34. De Certeau, 29, 119–22.

35. See O'Brien, John, Harlequin Britain: Pantomime and Entertainment, 1690–1760 (Baltimore, MD: Johns Hopkins University Press, 2004)CrossRefGoogle Scholar; and Moody, Illegitimate Theatre.

36. Tickell to Sheridan, Y.d.35, ff. 5–7.

37. See Roach, 41, 123–31; and Geertz, Clifford, The Interpretation of Cultures: Selected Essays (New York: Basic Books, 1973), 436–7Google Scholar, 446.

38. Morning Post, 13 January 1784.

39. Tickell to Sheridan, [late January 1785], Y.d.35, ff. 15, 19; Tickell to Sheridan, [early February 1785], Y.d.35, f. 21.

40. Tickell to Sheridan, “Sunday Morning” [9 October 1785], Y.d.35, f. 152.

41. See London Chronicle, 8 October 1785; Morning Post, 10 October 1785; Morning Herald, 11 October 1785; and Public Advertiser, 11 October 1785.

42. Boaden, James, Memoirs of Mrs. Siddons: Interspersed with Anecdotes of Authors and Characters ([1827] London: Gibbings, 1896)Google Scholar, 274.

43. Nussbaum, 18, 44.

44. Pascoe, Judith, Romantic Theatricality: Gender, Poetry, and Spectatorship (Ithaca, NY: Cornell University Press, 1997), 20–1, 23–5Google Scholar. See also essays in Asleson, Robyn, ed., Notorious Muse: The Actress in British Art and Culture, 1776–1812 (New Haven: Yale University Press, 2003)Google Scholar.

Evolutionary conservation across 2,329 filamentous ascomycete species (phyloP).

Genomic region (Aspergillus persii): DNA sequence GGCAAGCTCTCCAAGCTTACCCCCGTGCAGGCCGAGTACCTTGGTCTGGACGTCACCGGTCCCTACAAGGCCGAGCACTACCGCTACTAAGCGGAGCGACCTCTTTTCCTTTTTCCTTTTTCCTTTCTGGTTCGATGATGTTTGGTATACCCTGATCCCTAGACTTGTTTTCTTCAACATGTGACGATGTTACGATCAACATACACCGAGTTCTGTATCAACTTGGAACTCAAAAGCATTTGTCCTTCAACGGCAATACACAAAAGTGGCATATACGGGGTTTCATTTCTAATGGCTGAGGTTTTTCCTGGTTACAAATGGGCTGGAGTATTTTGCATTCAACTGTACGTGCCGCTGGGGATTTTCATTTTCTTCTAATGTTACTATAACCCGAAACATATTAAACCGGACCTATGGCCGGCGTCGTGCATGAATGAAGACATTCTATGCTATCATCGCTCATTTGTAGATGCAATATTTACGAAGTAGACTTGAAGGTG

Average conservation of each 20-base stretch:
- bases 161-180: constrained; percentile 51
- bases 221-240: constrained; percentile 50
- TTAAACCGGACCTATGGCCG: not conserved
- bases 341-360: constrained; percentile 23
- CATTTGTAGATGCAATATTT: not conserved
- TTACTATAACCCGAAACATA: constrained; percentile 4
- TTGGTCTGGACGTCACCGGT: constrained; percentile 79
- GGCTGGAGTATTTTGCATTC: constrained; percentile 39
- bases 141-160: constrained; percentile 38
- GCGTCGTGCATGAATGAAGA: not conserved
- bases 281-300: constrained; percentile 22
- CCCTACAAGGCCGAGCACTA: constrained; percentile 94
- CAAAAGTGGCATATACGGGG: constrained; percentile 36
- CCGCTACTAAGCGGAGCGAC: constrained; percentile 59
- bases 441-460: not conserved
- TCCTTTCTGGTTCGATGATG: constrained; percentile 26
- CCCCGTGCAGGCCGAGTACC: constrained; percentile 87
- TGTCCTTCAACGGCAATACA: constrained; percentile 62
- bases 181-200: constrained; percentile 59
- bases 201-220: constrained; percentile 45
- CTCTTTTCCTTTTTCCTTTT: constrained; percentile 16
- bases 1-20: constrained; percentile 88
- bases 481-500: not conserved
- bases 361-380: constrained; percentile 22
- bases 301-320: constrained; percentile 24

45. Tickell to Sheridan, “Sunday Morning” [mid-September 1785], Y.d.35, f. 133.

46. Tickell to Sheridan, “Friday Morning” [7 October 1785], Y.d.35, f. 148.

47. Tickell to Sheridan [early October 1785], Y.d.35, f. 158. The news of Siddons's “indisposition” and Abington's rival performances appear in Morning Chronicle, 10 October 1785; Morning Chronicle, 13 October 1785; and Public Advertiser, 13 October 1785.

48. Nussbaum, 44–9.

49. Tickell to Sheridan, “Sunday Morning” [20 November 1785], Y.d.35, f. 202. Siddons appeared in King John on 22 November 1785. Boaden notes the need to preserve Siddons's health but is more discrete as to the motive. See Boaden, 343–5.